Ever since WarioWare was invented, every developer is taking a crack at fun, quick mini games. While Turn It Around has an interesting concept, it falls complete flat with flawed controls and outlandish variety.
The game’s concept is simple and right to the point. Through 24 mini games, the player will participate in a number of odd activities such as man-tossing, Arknoid playing, or riding elevators (ala Elevator Action– Taito). The gimmick of the game, however, is to “turn it around.” From the game’s title, one could probably assume that the stylus will be used to spin things using a circle motion on the touch screen. And that is exactly what the game does for just about every game. While using the touch screen for mini games can be entertaining, the flair wears off if you use the same rubbing motion over and over again.
But the game takes the wind out of its own sail by allowing the player to use the D-pad instead of the touch screen. In just about every other game, having both a touch screen control and D-pad control option would be most welcomed as the user could use whichever is most comfortable (too bad Zelda doesn’t have this option). By offering D-pad control, there is no need to ever pull out your stylus. Therefore, the main gameplay element is removed from the actual gameplay.
On the same note, most of the mini games are either over too quickly, or are just so strange that the player will feel more confusion instead of entertainment. It should be noted that every one of these mini games can be played through in mere minutes, rendering this game’s replay value to a small amount. Yes, the player does have the option to mulitpak link this game with some friends, but this is just a chance to play bad mini games together. And once mini games are completed, you can compete against yourself by working toward a higher score. But no matter how hard you try, the game will always give you a score with a low grade.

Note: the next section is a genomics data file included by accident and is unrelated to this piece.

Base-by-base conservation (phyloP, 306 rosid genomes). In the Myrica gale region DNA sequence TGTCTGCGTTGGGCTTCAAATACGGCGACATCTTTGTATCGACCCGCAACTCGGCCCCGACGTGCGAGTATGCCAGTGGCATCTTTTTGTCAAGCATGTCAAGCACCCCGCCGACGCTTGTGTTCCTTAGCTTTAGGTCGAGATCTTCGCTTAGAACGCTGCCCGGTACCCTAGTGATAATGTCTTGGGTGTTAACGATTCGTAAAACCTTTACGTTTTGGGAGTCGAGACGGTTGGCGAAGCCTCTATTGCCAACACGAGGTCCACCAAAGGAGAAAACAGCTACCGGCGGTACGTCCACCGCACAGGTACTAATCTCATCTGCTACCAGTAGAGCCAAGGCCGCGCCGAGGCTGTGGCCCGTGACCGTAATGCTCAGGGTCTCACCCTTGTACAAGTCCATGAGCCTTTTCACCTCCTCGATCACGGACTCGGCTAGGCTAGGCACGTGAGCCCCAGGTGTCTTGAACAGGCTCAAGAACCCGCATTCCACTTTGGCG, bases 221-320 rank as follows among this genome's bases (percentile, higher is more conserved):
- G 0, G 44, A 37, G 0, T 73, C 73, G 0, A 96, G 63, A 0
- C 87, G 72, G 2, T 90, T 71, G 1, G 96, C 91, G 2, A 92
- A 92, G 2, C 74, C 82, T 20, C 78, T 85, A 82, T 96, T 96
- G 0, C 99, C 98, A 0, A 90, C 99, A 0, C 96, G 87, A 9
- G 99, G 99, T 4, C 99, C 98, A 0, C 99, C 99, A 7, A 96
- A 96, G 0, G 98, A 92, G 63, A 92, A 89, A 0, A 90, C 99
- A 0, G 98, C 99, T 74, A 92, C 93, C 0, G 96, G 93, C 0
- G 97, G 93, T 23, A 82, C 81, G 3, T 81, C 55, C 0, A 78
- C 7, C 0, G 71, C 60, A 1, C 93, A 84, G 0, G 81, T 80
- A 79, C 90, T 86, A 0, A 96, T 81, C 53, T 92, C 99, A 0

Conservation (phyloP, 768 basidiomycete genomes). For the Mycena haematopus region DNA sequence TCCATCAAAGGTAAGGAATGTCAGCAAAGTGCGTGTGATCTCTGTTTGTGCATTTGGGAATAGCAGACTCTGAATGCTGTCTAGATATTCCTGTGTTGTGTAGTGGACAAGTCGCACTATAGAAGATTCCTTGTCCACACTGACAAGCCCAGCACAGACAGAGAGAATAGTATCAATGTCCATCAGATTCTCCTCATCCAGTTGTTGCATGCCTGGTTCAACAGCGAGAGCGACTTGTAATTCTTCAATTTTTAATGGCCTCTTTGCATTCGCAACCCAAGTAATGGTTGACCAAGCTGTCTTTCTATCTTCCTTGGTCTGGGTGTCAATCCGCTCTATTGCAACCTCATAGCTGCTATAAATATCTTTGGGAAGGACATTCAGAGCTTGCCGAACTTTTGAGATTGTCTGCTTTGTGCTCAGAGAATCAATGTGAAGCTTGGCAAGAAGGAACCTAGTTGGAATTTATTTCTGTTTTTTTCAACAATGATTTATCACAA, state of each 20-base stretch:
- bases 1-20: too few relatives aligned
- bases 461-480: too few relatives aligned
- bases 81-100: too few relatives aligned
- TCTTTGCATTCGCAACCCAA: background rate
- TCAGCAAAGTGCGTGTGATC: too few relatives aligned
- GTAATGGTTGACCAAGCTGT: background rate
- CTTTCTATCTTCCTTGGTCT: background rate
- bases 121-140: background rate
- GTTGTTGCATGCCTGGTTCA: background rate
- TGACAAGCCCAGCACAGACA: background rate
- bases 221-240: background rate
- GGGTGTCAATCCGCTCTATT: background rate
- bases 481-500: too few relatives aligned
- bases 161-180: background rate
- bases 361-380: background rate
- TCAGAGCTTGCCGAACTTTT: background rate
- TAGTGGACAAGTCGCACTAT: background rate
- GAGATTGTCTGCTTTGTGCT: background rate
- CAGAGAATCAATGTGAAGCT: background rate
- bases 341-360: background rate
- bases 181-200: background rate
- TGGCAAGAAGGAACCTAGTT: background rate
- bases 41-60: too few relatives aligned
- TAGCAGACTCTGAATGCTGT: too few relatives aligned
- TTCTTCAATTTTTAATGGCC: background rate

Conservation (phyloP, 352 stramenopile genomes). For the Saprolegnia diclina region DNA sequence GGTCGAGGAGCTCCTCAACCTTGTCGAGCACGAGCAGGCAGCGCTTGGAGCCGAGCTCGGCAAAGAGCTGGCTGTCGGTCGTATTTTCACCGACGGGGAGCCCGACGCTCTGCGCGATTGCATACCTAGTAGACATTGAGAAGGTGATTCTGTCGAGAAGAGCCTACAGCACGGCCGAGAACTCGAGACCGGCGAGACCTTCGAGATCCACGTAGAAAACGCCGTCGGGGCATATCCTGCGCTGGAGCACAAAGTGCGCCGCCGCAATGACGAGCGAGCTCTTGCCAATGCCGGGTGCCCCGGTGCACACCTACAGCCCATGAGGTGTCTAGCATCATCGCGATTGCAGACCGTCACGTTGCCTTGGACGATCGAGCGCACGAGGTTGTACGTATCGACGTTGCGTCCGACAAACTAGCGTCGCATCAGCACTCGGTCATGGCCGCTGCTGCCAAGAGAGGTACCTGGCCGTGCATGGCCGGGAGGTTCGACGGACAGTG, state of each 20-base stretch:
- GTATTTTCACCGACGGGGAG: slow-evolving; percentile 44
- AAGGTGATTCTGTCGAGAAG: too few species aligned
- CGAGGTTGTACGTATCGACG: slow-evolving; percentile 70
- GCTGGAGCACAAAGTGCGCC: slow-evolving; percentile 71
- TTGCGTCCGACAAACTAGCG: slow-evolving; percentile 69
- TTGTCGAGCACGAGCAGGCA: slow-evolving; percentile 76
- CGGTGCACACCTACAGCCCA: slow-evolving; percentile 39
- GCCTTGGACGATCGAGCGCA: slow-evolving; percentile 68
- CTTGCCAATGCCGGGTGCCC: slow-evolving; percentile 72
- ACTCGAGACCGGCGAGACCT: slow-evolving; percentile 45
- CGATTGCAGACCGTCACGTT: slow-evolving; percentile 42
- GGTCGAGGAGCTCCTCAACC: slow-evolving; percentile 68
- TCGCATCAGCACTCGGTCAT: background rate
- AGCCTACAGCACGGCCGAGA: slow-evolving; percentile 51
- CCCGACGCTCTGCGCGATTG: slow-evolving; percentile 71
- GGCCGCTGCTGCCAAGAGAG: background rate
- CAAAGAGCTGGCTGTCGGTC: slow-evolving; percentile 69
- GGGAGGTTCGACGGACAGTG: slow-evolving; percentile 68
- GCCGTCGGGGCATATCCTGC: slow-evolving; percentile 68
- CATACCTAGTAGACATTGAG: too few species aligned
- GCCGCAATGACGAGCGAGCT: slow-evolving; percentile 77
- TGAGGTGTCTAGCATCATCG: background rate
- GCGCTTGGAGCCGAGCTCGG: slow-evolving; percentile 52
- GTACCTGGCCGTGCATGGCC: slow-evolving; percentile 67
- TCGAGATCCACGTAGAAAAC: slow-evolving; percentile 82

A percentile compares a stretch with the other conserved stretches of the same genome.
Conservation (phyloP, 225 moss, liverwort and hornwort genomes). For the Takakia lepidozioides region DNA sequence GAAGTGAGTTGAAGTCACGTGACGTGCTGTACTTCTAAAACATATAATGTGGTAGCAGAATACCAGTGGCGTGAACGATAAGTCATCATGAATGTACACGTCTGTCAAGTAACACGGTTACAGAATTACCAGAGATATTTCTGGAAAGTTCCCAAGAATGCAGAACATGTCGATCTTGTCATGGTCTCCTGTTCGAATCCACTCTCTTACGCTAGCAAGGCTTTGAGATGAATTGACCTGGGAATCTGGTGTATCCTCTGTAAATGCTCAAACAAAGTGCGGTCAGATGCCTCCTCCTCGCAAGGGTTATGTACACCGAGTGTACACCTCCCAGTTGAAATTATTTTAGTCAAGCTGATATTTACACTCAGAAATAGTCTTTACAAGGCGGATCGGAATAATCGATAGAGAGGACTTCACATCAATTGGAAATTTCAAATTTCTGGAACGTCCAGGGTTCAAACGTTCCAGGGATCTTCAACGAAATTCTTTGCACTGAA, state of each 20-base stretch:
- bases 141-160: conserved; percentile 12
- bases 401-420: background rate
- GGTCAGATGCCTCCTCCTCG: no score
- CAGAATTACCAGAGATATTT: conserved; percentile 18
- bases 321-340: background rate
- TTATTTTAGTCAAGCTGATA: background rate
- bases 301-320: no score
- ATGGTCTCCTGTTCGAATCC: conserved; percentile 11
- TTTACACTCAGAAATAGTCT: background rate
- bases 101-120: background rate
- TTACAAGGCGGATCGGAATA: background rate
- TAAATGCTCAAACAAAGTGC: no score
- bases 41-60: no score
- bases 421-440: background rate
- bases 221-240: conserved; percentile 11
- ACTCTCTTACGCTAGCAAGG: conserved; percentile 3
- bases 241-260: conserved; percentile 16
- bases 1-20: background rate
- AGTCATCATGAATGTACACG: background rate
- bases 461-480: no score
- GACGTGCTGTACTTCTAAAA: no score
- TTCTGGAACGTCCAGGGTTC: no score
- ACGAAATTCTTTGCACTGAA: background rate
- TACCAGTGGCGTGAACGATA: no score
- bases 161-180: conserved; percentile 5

The touch screen controls are also highly inaccurate. When a mini game is completed, the player has the option to input initials for permanent record keeping. But the touch sensitivity is so difficult to use, this simple task is more of a pain than a reward. And because each game takes seconds to complete, the user will be seeing this initial input screen a lot. And with the inability to save your previous inputted name, the user will just type the “AAA” just to get past this screen. You know the game has problems when you have difficultly entering your initials.
The whole game is basically built around spinning. Sometimes you have to spin fast. Sometimes you have to spin slow. Sometimes you only need to spin once and the whole game is over. Either way, you are spinning over and over – it gets boring pretty quick. Plus, with the games that force the player to spin quickly repeatedly, you will start to question the durability/health condition of your touch screen, which is never a good thing.
Even with the budget price of $20, this is not a recommended game. The quirkiness is a little too over the top and the touch controls are shoddy at best. And with “spinning” being the theme, it is a wonder why the developers allow the player to use the D-pad. Stay away from this one.